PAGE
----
Disclaimer: The views expressed here are not the official position of the IWW (or even the IWW’s EUC) and do not necessarily represent the views of anyone but the author’s.

Part of domestic living in Britain is receiving hot water and heating from a boiler that serves one property alone. In fact, around 93% of households have a single appliance in homes where typically the number of occupants per household is around 2.5. Natural gas is the majority fuel by far for all heat needs within homes and non-domestic buildings.

So, where's this going beyond pointing out that gas is king and there is a boat load of heating and hot water boilers per person? I hope to make a brief case for the immediate need to do away with individual boilers, replacing them as best practicable with a more communised form of heating, the district heating network (DHN).

The case against the crap we call cutting edge technology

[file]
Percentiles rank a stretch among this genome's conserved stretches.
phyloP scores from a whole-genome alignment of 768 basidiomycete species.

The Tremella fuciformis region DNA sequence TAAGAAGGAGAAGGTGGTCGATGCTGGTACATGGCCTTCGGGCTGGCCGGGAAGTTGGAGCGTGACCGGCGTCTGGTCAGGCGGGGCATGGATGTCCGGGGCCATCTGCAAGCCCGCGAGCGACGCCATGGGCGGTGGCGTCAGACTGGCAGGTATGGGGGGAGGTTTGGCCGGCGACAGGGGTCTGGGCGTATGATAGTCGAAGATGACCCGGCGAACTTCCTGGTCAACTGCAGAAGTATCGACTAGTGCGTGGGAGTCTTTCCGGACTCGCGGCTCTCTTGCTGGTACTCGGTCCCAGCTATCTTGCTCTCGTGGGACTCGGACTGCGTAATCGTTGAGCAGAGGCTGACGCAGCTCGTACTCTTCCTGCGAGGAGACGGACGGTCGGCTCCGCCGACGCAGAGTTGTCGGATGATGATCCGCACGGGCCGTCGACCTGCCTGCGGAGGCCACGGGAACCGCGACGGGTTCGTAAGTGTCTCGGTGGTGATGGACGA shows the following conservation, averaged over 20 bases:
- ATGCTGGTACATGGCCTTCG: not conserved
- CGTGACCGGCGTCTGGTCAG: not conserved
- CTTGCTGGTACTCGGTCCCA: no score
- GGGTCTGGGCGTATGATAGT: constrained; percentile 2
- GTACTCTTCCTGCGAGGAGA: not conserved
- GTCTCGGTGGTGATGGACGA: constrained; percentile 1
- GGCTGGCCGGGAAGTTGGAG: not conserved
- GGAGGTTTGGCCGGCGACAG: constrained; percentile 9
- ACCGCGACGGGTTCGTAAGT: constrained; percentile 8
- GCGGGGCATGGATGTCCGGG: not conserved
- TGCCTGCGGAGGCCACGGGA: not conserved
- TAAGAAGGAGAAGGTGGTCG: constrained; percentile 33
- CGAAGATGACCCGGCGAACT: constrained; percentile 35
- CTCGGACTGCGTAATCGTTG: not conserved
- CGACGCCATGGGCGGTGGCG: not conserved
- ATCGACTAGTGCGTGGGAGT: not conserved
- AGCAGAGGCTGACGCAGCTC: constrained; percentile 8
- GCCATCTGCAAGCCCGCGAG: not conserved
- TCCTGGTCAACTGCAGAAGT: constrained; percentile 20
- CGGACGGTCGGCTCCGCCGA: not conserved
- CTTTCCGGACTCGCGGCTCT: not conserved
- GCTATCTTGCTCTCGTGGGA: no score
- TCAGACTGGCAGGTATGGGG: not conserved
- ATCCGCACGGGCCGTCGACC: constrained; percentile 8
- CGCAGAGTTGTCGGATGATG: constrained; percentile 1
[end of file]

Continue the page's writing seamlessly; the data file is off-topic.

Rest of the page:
Fuel, more specifically natural gas, is running out fast in Britain, and despite our dependence on a finite resource we desperately rely upon for industry and manufacturing, we burn the stuff in our own homes, regulated by nothing more than the ability to pay. The utilisation of renewable energy sources for heat production in Britain is, according to the Department of Energy and Climate Change "around 15%... in 2012; this equates to 2.3% of total heat demand" (DECC, National Renewables Statistics), a figure that flies in the face of a common misconception that problems around resources and emissions control are being adequately addressed by technology. Furthermore, whilst the trend for using renewable sources of energy have continued to impress for electricity production, for heat production less so. In 1990, renewables represented a replacement of around one million tonnes of oil for both electricity and heat production, a third of that figure being for heat. In 2012 renewables replaced around 7 million tonnes of oil for electricity production and one million tonnes heat; considering most energy use is for heat production overall, development in renewable energy for heat production has seen the smallest change in face of the biggest need.